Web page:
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Canada is going to fasttrack pardons for people convicted of pot possession

The federal government made the announcement the morning weed became legal across the country.

by Carrie Swiggum and Rachel Browne
Oct 17 2018, 3:29pm

Within hours of the first recreational cannabis sales in Canada on Wednesday, the federal government announced it would expedite pardons for people who have been convicted of pot possession crimes.

“We will be proposing another new law to make things fairer for Canadians who have been previously convicted of simple possession of cannabis,” federal public safety minister Ralph Goodale told reporters during a press conference alongside other ministers on the legalization file. “Removing the stigma of a criminal record for people who have served their sentence, and then shown themselves to be law abiding citizens enhancing public safety for all Canadians.”

The Liberal government had for months faced mounting pressure from legal advocates to issue blanket pardons for Canadians convicted of simple cannabis possession offences once it no longer became a crime. Canadian non-profit, Campaign for Cannabis Advocacy, estimates around 500,000 Canadians currently have criminal records for simple pot possession. Earlier this year, a VICE News investigation uncovered police data that showed how Indigenous and communities of colour had been disproportionately targeted by cannabis possession arrests across the country.

Goodale said the government’s proposed law would allow Canadians with simple cannabis possession convictions, who have served their sentence for the crime, to be exempt from the government’s typical $631 fee for a pardon — officially referred to as a record suspension. Further, Canadians seeking a pot possession pardon would not be subjected to the usual lengthy wait times.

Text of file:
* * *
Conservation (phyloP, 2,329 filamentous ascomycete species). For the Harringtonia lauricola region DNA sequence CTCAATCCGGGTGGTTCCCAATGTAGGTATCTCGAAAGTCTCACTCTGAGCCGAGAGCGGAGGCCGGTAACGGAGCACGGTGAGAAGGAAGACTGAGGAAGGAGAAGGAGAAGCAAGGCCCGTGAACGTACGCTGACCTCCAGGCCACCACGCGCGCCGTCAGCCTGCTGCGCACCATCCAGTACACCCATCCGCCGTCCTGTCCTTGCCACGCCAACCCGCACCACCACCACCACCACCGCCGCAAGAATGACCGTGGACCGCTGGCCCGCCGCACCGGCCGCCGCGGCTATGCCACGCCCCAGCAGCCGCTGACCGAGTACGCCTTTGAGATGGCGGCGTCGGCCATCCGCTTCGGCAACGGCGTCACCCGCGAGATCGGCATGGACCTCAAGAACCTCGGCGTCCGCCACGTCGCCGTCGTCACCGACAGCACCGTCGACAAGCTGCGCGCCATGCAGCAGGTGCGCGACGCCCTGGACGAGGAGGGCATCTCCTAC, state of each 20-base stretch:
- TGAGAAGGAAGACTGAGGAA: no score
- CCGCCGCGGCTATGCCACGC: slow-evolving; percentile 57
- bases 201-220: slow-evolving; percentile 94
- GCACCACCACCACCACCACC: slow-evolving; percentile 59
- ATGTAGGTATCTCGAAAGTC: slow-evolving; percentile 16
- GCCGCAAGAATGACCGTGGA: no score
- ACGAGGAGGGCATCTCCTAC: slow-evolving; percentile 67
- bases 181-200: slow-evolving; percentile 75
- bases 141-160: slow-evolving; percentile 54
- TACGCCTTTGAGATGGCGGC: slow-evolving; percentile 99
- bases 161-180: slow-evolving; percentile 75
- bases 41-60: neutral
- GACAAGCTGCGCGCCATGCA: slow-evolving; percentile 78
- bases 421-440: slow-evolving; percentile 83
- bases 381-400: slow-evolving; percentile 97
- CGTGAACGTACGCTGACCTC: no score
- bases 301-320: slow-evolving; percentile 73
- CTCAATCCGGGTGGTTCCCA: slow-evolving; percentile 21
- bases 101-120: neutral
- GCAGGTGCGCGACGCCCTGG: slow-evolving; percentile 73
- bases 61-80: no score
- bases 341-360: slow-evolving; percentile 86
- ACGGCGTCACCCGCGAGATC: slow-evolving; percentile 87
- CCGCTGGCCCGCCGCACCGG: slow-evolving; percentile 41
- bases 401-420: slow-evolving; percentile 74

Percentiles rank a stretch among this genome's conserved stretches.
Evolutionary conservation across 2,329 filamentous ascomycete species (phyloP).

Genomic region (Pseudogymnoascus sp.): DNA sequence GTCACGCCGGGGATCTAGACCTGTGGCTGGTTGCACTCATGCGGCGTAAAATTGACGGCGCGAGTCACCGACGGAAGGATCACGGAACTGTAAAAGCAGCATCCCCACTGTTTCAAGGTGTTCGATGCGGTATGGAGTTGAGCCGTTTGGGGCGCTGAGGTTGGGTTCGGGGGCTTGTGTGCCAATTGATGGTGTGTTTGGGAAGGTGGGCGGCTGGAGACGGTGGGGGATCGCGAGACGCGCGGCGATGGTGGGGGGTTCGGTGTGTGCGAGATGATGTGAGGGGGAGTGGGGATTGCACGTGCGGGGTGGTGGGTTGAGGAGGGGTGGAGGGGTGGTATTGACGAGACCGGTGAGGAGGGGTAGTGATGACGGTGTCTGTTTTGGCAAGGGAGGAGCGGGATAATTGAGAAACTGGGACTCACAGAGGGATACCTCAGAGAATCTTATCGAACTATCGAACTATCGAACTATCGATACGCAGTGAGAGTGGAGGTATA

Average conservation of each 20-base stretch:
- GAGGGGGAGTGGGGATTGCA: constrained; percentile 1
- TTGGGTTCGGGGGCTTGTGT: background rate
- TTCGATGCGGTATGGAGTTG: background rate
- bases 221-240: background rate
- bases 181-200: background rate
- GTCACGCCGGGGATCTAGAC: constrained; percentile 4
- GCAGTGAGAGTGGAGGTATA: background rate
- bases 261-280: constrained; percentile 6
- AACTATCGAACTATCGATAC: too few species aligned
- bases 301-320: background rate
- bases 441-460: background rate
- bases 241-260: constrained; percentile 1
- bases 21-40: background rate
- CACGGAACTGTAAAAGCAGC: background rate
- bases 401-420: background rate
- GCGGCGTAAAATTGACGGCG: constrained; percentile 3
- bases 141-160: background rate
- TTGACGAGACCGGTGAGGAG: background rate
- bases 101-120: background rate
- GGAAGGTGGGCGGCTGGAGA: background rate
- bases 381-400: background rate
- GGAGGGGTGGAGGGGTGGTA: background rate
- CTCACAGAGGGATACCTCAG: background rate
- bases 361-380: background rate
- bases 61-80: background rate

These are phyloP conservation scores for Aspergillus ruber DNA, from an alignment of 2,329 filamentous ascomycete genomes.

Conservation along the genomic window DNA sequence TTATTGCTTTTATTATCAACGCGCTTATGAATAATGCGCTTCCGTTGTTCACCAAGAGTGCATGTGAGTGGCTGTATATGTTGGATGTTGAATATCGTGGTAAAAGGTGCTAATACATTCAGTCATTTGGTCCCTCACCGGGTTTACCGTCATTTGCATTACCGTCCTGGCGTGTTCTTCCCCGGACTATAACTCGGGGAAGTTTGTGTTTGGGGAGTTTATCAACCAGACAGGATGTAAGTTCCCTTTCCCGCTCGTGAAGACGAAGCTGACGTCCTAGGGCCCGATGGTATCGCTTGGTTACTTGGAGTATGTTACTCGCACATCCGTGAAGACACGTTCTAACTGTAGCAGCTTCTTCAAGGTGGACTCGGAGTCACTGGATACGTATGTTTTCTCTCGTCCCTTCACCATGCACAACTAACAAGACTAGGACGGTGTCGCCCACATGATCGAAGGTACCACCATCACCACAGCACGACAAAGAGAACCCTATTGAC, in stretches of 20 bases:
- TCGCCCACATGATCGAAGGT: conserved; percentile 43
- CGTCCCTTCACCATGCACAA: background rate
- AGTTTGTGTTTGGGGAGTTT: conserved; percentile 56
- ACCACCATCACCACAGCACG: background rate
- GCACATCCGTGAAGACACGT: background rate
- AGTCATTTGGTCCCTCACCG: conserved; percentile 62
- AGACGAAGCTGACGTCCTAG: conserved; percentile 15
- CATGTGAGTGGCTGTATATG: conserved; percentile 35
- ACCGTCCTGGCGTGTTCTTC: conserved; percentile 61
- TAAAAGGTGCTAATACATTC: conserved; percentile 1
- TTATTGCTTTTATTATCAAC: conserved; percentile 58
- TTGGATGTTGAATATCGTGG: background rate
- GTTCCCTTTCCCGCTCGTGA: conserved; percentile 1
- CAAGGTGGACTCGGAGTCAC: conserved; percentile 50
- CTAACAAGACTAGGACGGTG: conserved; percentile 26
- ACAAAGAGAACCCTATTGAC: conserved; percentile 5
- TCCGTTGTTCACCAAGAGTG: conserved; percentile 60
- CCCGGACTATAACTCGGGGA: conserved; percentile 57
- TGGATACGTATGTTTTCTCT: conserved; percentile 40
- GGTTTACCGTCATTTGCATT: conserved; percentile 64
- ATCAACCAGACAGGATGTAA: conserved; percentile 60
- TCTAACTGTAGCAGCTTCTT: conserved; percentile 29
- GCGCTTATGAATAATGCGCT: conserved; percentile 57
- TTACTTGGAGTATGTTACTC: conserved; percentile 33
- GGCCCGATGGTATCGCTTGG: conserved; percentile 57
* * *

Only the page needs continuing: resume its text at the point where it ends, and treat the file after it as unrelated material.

The government took a similar approach for Canadians previously convicted of consensual same-sex activities when it used to be a criminal offence in Canada. The Liberals introduced legislation last year to expunge the criminal records of Canadians previously convicted of those crimes, and the government promised to set aside $4 million to support that process.

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However, the pardons for simple cannabis possession offences would not completely expunge criminal records, a step that amnesty advocates were calling for. A pardon means that the records still technically exists, but an expungement would clear those records entirely.

Goodale also described how Canadian law enforcement agencies have spent “billions” on enforcing prohibition. However, a VICE News analysis found that legalization will still be a boon to police budgets across the country.

At the press conference, Canada’s Health Minister Ginette Petitpas Taylor reiterated that her department’s work “doesn’t stop here” and that “the work of Health Canada continues and aims to ensure that within a year it will be possible to sell edibles and other products.”

Justice Minister Jody Wilson-Raybould reiterated the government’s other piece of legislation that ramps up criminal offences for drug-impaired driving.

As the first morning of legalization unfolded, Canadians celebrated the start of the new era.